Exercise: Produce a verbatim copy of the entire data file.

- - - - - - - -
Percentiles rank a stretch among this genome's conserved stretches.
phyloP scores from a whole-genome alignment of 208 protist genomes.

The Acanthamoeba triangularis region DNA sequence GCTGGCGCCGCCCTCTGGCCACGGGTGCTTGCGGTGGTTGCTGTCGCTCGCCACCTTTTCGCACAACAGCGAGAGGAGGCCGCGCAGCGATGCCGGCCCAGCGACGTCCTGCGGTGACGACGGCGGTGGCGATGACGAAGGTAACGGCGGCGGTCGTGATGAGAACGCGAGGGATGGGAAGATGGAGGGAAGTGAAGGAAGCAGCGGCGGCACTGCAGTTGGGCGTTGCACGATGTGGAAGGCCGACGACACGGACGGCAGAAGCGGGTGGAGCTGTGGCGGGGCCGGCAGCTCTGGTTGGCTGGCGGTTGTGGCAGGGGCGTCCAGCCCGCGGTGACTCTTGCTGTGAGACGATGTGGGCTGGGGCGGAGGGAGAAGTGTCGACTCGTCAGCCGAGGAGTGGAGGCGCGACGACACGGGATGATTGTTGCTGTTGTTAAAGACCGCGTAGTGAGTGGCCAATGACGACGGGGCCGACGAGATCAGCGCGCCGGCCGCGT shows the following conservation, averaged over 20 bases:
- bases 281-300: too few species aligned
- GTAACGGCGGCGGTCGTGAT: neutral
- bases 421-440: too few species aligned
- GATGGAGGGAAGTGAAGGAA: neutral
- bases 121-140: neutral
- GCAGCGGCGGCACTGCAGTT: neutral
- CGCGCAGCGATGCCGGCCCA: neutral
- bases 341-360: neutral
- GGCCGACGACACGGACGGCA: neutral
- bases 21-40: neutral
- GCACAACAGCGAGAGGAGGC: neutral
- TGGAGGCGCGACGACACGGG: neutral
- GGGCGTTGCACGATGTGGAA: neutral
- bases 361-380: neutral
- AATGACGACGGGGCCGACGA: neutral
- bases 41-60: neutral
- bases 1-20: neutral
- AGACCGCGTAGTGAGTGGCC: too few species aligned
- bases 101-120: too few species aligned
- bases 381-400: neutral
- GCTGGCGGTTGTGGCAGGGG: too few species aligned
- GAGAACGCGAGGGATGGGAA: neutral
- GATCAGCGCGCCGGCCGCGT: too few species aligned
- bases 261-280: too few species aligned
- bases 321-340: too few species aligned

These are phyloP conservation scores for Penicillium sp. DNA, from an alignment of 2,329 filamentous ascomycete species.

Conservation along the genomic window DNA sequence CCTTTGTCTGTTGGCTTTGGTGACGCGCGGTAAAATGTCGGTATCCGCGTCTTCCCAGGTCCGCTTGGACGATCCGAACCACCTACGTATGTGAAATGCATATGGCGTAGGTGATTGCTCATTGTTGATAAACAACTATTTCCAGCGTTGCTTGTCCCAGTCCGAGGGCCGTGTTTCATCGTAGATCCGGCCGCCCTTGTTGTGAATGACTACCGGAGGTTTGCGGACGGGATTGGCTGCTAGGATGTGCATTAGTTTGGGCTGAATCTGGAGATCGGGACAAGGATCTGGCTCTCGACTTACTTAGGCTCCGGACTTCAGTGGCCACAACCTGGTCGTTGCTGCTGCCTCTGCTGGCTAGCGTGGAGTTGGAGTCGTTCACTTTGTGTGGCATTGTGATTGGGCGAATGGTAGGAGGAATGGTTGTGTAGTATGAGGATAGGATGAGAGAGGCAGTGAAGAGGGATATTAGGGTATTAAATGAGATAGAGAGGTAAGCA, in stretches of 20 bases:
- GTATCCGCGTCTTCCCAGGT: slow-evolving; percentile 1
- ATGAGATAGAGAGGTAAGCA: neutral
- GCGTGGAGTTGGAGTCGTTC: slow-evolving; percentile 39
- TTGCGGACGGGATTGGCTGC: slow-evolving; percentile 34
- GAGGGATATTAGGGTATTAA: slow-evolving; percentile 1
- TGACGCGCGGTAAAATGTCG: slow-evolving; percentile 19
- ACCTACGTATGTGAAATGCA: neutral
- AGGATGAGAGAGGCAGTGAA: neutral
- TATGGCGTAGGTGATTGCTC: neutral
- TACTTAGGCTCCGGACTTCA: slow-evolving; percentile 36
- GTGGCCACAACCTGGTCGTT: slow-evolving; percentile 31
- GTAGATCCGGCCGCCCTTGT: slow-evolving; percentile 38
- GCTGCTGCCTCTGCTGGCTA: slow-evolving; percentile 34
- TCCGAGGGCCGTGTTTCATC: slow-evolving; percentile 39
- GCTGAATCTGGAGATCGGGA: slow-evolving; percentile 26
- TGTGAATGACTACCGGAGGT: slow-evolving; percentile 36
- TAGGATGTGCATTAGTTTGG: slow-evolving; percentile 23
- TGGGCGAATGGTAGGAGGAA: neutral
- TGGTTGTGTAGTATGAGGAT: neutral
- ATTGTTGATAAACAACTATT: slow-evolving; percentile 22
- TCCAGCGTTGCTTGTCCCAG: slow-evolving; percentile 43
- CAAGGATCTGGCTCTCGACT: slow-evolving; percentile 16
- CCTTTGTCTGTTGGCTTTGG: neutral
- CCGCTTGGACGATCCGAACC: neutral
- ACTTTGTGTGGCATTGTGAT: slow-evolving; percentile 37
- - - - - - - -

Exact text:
Percentiles rank a stretch among this genome's conserved stretches.
phyloP scores from a whole-genome alignment of 208 protist genomes.

The Acanthamoeba triangularis region DNA sequence GCTGGCGCCGCCCTCTGGCCACGGGTGCTTGCGGTGGTTGCTGTCGCTCGCCACCTTTTCGCACAACAGCGAGAGGAGGCCGCGCAGCGATGCCGGCCCAGCGACGTCCTGCGGTGACGACGGCGGTGGCGATGACGAAGGTAACGGCGGCGGTCGTGATGAGAACGCGAGGGATGGGAAGATGGAGGGAAGTGAAGGAAGCAGCGGCGGCACTGCAGTTGGGCGTTGCACGATGTGGAAGGCCGACGACACGGACGGCAGAAGCGGGTGGAGCTGTGGCGGGGCCGGCAGCTCTGGTTGGCTGGCGGTTGTGGCAGGGGCGTCCAGCCCGCGGTGACTCTTGCTGTGAGACGATGTGGGCTGGGGCGGAGGGAGAAGTGTCGACTCGTCAGCCGAGGAGTGGAGGCGCGACGACACGGGATGATTGTTGCTGTTGTTAAAGACCGCGTAGTGAGTGGCCAATGACGACGGGGCCGACGAGATCAGCGCGCCGGCCGCGT shows the following conservation, averaged over 20 bases:
- bases 281-300: too few species aligned
- GTAACGGCGGCGGTCGTGAT: neutral
- bases 421-440: too few species aligned
- GATGGAGGGAAGTGAAGGAA: neutral
- bases 121-140: neutral
- GCAGCGGCGGCACTGCAGTT: neutral
- CGCGCAGCGATGCCGGCCCA: neutral
- bases 341-360: neutral
- GGCCGACGACACGGACGGCA: neutral
- bases 21-40: neutral
- GCACAACAGCGAGAGGAGGC: neutral
- TGGAGGCGCGACGACACGGG: neutral
- GGGCGTTGCACGATGTGGAA: neutral
- bases 361-380: neutral
- AATGACGACGGGGCCGACGA: neutral
- bases 41-60: neutral
- bases 1-20: neutral
- AGACCGCGTAGTGAGTGGCC: too few species aligned
- bases 101-120: too few species aligned
- bases 381-400: neutral
- GCTGGCGGTTGTGGCAGGGG: too few species aligned
- GAGAACGCGAGGGATGGGAA: neutral
- GATCAGCGCGCCGGCCGCGT: too few species aligned
- bases 261-280: too few species aligned
- bases 321-340: too few species aligned

These are phyloP conservation scores for Penicillium sp. DNA, from an alignment of 2,329 filamentous ascomycete species.

Conservation along the genomic window DNA sequence CCTTTGTCTGTTGGCTTTGGTGACGCGCGGTAAAATGTCGGTATCCGCGTCTTCCCAGGTCCGCTTGGACGATCCGAACCACCTACGTATGTGAAATGCATATGGCGTAGGTGATTGCTCATTGTTGATAAACAACTATTTCCAGCGTTGCTTGTCCCAGTCCGAGGGCCGTGTTTCATCGTAGATCCGGCCGCCCTTGTTGTGAATGACTACCGGAGGTTTGCGGACGGGATTGGCTGCTAGGATGTGCATTAGTTTGGGCTGAATCTGGAGATCGGGACAAGGATCTGGCTCTCGACTTACTTAGGCTCCGGACTTCAGTGGCCACAACCTGGTCGTTGCTGCTGCCTCTGCTGGCTAGCGTGGAGTTGGAGTCGTTCACTTTGTGTGGCATTGTGATTGGGCGAATGGTAGGAGGAATGGTTGTGTAGTATGAGGATAGGATGAGAGAGGCAGTGAAGAGGGATATTAGGGTATTAAATGAGATAGAGAGGTAAGCA, in stretches of 20 bases:
- GTATCCGCGTCTTCCCAGGT: slow-evolving; percentile 1
- ATGAGATAGAGAGGTAAGCA: neutral
- GCGTGGAGTTGGAGTCGTTC: slow-evolving; percentile 39
- TTGCGGACGGGATTGGCTGC: slow-evolving; percentile 34
- GAGGGATATTAGGGTATTAA: slow-evolving; percentile 1
- TGACGCGCGGTAAAATGTCG: slow-evolving; percentile 19
- ACCTACGTATGTGAAATGCA: neutral
- AGGATGAGAGAGGCAGTGAA: neutral
- TATGGCGTAGGTGATTGCTC: neutral
- TACTTAGGCTCCGGACTTCA: slow-evolving; percentile 36
- GTGGCCACAACCTGGTCGTT: slow-evolving; percentile 31
- GTAGATCCGGCCGCCCTTGT: slow-evolving; percentile 38
- GCTGCTGCCTCTGCTGGCTA: slow-evolving; percentile 34
- TCCGAGGGCCGTGTTTCATC: slow-evolving; percentile 39
- GCTGAATCTGGAGATCGGGA: slow-evolving; percentile 26
- TGTGAATGACTACCGGAGGT: slow-evolving; percentile 36
- TAGGATGTGCATTAGTTTGG: slow-evolving; percentile 23
- TGGGCGAATGGTAGGAGGAA: neutral
- TGGTTGTGTAGTATGAGGAT: neutral
- ATTGTTGATAAACAACTATT: slow-evolving; percentile 22
- TCCAGCGTTGCTTGTCCCAG: slow-evolving; percentile 43
- CAAGGATCTGGCTCTCGACT: slow-evolving; percentile 16
- CCTTTGTCTGTTGGCTTTGG: neutral
- CCGCTTGGACGATCCGAACC: neutral
- ACTTTGTGTGGCATTGTGAT: slow-evolving; percentile 37